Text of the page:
Let’s read Psalms 73:28 together,
But it is good for me to draw near to God; I have put my trust in the Lord God, That I may declare all Your works.
If we just read this Scripture at the end of Psalms 73, we would miss the full impact, the whole message of this revelation that Asaph, the writer of Psalms 73, had.
For the first 14 verses in this chapter, Asaph is venting his frustrations about the wicked and how it seems they continue to prosper. He is frustrated about all aspects of their lives. We read about the wicked who have an abundance of riches. The wicked speak as they wish. They are at ease in their ungodliness. They are violent, destructive, and wear pride like a necklace. These are just a few of the things he makes a note of in this Psalms.
I appreciate this Psalms from Asaph, the writer, because he didn’t stop at verse 14. He didn’t stay stuck, just focusing on his frustrations. No, in verses 15-17, it says,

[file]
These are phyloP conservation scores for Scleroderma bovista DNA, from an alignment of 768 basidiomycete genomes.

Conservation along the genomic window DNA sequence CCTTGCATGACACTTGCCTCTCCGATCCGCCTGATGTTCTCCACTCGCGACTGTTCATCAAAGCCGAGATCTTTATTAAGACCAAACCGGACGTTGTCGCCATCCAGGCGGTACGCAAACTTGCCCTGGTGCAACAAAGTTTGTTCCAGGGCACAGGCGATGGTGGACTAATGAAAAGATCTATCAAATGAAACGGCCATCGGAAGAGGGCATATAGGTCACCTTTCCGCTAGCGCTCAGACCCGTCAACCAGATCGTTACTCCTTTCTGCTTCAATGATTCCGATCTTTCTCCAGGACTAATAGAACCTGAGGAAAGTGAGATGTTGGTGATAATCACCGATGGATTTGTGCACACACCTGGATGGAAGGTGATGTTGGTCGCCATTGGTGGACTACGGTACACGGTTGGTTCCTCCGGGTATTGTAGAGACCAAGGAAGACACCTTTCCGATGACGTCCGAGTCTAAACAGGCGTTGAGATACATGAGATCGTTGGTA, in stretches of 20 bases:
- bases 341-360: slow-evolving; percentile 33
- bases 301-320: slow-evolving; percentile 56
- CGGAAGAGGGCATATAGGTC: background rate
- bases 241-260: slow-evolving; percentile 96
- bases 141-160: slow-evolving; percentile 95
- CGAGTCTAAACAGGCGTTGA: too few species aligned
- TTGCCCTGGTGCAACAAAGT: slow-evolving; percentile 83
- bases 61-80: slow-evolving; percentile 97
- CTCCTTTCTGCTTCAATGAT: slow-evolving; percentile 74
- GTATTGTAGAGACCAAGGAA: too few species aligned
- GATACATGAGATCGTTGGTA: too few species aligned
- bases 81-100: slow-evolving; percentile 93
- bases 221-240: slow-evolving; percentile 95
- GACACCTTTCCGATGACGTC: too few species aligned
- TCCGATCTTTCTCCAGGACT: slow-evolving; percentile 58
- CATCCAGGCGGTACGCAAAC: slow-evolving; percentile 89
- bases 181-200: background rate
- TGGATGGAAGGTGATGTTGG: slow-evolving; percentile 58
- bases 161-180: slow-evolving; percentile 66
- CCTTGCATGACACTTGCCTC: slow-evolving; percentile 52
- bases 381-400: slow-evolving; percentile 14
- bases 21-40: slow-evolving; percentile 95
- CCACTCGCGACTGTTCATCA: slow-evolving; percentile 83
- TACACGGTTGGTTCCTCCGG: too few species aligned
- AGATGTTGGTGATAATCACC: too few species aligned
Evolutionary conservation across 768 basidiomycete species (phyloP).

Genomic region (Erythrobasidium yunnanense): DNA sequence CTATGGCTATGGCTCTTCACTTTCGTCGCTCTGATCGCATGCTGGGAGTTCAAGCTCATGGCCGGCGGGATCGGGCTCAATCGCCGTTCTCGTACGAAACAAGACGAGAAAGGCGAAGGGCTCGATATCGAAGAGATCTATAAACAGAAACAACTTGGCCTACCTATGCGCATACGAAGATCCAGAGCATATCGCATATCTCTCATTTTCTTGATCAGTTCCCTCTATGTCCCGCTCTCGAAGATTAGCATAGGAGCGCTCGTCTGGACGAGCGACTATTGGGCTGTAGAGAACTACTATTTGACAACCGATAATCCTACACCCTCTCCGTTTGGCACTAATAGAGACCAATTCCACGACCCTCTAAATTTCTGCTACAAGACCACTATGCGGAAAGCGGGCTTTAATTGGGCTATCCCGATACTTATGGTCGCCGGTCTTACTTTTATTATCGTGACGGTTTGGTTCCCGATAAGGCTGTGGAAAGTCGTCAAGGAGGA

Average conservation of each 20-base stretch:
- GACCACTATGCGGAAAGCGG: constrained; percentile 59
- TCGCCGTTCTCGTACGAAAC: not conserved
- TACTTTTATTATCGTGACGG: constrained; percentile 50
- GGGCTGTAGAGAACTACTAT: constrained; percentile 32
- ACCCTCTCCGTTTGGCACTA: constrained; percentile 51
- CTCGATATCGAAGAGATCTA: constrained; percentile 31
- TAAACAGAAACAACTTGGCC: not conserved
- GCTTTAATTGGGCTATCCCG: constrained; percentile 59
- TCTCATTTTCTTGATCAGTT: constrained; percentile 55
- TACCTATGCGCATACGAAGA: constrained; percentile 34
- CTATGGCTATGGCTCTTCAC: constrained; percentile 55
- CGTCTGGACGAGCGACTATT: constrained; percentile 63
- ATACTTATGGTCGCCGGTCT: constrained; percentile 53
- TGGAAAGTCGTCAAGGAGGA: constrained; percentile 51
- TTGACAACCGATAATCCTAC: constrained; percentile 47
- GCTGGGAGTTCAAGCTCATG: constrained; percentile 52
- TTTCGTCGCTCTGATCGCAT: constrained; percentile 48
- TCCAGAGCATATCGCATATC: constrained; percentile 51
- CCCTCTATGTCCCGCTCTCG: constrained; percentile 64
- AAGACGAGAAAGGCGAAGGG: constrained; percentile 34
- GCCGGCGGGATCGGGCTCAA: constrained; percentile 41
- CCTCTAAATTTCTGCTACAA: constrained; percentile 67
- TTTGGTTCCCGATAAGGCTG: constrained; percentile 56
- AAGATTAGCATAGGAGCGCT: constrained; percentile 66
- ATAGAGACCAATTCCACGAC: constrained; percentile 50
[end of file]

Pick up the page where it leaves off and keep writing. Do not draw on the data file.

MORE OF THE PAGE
If I had said, “I will speak thus,” behold, I would have been untrue to the generation of Your children. When I thought how to understand this, It was too painful for me— Until I went into the sanctuary of God, Then I understood their end.”
In our lives, we face frustration, face things that seem unfair, unjust, and those who speak ill of us or are unkind towards us, we wonder why they get away with what they are doing.
When we focus on others and what we think they are getting away with, and yes, we’ve got to be honest, there are some people whose motives and actions are cruel, unkind, and filled with self desires at the expense of others.
When we go to the sanctuary, taking out eyes off of others and their actions, our perspective is changed into the presence of God. The situations may not change, but we are changed. Being in the presence of God changes us. Putting our trust in the fact that God sees the bigger picture more than we see at that moment changes us.
Today, whatever you are facing, go to the sanctuary and spend time with God. Don’t focus on what others are getting away with or are doing. Instead, bring your cares, your concerns before the throne of God, asking Him to give you understanding amid great sorrow and pain.
God will meet you and me there, just as he did Asaph. And he will change our perspective, maybe not the situations, but our perspectives for sure.